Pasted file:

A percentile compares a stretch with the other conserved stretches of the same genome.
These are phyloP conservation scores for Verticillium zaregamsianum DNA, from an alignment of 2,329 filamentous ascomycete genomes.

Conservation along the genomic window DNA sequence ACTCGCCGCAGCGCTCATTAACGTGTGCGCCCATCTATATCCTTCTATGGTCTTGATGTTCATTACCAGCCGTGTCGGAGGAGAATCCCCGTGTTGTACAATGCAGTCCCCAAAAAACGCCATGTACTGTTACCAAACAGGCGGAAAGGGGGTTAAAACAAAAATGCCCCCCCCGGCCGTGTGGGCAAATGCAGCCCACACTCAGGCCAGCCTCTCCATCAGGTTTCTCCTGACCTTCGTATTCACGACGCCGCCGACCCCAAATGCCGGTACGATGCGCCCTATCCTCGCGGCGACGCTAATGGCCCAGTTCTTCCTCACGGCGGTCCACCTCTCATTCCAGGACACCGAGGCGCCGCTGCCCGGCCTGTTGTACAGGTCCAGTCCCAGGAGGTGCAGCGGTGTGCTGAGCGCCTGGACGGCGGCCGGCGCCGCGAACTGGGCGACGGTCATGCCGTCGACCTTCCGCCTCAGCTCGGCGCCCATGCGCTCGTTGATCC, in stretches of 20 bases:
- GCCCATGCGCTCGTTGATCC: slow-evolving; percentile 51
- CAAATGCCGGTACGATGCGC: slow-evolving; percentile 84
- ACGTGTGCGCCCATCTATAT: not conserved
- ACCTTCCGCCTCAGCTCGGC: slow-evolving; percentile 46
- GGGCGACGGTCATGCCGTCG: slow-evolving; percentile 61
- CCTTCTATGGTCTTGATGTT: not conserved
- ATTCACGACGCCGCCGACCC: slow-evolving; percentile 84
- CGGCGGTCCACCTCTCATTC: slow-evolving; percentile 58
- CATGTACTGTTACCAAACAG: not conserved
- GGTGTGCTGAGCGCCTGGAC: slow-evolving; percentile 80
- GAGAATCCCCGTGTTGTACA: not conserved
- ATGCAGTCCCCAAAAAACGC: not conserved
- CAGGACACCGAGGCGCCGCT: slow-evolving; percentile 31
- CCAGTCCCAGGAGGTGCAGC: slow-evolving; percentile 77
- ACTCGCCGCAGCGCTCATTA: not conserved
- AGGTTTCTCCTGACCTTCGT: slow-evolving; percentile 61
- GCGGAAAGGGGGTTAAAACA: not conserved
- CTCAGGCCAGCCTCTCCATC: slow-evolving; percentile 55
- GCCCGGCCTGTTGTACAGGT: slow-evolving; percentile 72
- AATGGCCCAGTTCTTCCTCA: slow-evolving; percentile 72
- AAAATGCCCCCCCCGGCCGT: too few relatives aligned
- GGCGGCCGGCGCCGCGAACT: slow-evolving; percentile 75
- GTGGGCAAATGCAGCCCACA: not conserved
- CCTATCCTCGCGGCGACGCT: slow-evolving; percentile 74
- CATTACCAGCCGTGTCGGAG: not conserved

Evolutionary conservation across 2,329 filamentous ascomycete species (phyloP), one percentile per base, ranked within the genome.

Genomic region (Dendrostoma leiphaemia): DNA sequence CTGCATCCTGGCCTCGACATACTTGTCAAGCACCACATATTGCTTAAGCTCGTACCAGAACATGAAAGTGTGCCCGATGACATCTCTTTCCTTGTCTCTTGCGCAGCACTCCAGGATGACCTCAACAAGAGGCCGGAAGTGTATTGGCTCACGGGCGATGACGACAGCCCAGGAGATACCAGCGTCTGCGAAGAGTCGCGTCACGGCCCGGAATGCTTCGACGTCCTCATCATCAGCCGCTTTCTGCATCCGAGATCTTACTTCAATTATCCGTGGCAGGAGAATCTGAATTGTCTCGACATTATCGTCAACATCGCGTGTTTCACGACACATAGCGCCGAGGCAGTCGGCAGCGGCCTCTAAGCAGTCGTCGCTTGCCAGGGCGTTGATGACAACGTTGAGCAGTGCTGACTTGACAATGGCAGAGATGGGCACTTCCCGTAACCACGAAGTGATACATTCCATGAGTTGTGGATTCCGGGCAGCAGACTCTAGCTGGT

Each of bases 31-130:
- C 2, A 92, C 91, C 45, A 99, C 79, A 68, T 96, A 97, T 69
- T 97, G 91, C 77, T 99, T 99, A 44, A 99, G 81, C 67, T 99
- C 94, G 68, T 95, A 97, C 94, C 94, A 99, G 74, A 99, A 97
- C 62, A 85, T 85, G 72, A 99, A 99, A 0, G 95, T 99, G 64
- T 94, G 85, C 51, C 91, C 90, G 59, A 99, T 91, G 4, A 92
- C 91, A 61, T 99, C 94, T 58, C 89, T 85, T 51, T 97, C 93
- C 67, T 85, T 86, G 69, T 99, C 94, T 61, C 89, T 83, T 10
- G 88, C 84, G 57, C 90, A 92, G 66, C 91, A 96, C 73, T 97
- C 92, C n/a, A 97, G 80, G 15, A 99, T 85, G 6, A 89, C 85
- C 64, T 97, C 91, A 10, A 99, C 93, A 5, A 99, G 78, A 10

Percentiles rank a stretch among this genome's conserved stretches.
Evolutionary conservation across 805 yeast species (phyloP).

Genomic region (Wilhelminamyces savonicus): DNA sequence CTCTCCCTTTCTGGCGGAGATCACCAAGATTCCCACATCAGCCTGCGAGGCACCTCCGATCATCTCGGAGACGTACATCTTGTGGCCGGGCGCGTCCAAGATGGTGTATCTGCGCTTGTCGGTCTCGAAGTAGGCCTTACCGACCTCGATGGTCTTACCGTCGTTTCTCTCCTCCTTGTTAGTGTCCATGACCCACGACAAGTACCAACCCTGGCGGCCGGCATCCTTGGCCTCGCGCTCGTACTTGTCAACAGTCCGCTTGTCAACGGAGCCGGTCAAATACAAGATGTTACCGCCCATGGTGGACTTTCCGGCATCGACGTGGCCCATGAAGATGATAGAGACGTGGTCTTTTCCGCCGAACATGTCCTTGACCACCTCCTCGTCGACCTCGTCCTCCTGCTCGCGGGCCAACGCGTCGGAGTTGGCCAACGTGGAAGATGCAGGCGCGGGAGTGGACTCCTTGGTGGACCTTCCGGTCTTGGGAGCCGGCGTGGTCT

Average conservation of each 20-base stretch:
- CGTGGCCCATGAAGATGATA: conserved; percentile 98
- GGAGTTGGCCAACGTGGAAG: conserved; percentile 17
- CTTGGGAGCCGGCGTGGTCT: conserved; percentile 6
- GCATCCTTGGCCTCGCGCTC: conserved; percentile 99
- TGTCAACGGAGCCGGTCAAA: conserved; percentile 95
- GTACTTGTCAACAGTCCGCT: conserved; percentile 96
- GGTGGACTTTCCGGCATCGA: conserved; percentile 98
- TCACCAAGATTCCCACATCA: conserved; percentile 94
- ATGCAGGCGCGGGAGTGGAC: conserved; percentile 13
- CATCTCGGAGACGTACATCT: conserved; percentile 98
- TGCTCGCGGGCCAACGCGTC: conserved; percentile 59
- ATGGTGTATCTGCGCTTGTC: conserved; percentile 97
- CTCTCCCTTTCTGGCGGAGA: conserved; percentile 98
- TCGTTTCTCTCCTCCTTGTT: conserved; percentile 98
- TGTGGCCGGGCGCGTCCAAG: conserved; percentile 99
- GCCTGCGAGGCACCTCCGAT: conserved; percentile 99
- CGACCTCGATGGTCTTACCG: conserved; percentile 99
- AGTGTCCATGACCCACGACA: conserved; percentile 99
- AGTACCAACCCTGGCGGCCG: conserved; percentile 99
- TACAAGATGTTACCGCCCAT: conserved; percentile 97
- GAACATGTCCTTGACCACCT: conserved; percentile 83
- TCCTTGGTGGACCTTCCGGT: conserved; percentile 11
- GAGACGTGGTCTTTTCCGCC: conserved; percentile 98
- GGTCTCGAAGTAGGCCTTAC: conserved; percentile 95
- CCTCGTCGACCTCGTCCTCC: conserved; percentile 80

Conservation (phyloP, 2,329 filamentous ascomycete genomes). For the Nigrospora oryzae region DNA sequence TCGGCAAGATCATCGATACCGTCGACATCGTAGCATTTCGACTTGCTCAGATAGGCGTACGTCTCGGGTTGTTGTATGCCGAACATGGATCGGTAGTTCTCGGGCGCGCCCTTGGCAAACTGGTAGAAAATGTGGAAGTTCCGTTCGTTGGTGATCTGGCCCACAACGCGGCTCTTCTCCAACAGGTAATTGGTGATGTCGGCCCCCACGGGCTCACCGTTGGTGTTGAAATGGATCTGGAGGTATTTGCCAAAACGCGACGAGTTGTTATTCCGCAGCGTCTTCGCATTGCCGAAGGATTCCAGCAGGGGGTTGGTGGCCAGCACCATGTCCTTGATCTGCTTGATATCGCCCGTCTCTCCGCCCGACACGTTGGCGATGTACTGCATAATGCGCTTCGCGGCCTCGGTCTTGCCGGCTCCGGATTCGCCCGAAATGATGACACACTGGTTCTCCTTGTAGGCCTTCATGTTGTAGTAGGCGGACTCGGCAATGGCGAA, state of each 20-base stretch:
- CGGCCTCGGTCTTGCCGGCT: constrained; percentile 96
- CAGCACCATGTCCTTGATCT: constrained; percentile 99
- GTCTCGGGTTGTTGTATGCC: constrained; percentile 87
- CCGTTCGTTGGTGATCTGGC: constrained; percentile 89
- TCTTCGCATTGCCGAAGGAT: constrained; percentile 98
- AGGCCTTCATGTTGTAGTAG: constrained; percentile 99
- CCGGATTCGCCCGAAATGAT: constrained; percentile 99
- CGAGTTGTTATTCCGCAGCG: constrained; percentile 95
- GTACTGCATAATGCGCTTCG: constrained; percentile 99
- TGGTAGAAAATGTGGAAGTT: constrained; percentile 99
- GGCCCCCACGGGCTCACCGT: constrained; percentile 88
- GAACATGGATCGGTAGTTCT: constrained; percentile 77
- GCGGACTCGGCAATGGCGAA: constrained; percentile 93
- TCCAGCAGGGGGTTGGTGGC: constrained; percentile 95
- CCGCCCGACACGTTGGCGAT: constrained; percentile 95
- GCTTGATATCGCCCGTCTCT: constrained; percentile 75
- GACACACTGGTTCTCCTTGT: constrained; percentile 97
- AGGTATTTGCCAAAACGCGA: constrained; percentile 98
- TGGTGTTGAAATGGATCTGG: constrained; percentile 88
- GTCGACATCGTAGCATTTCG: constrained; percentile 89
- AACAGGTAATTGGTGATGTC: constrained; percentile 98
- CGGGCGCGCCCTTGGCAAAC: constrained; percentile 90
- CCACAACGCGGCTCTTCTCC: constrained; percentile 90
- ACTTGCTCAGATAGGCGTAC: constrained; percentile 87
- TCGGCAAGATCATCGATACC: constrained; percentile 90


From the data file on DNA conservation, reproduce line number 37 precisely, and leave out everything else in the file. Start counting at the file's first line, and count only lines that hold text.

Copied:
- C 91, A 61, T 99, C 94, T 58, C 89, T 85, T 51, T 97, C 93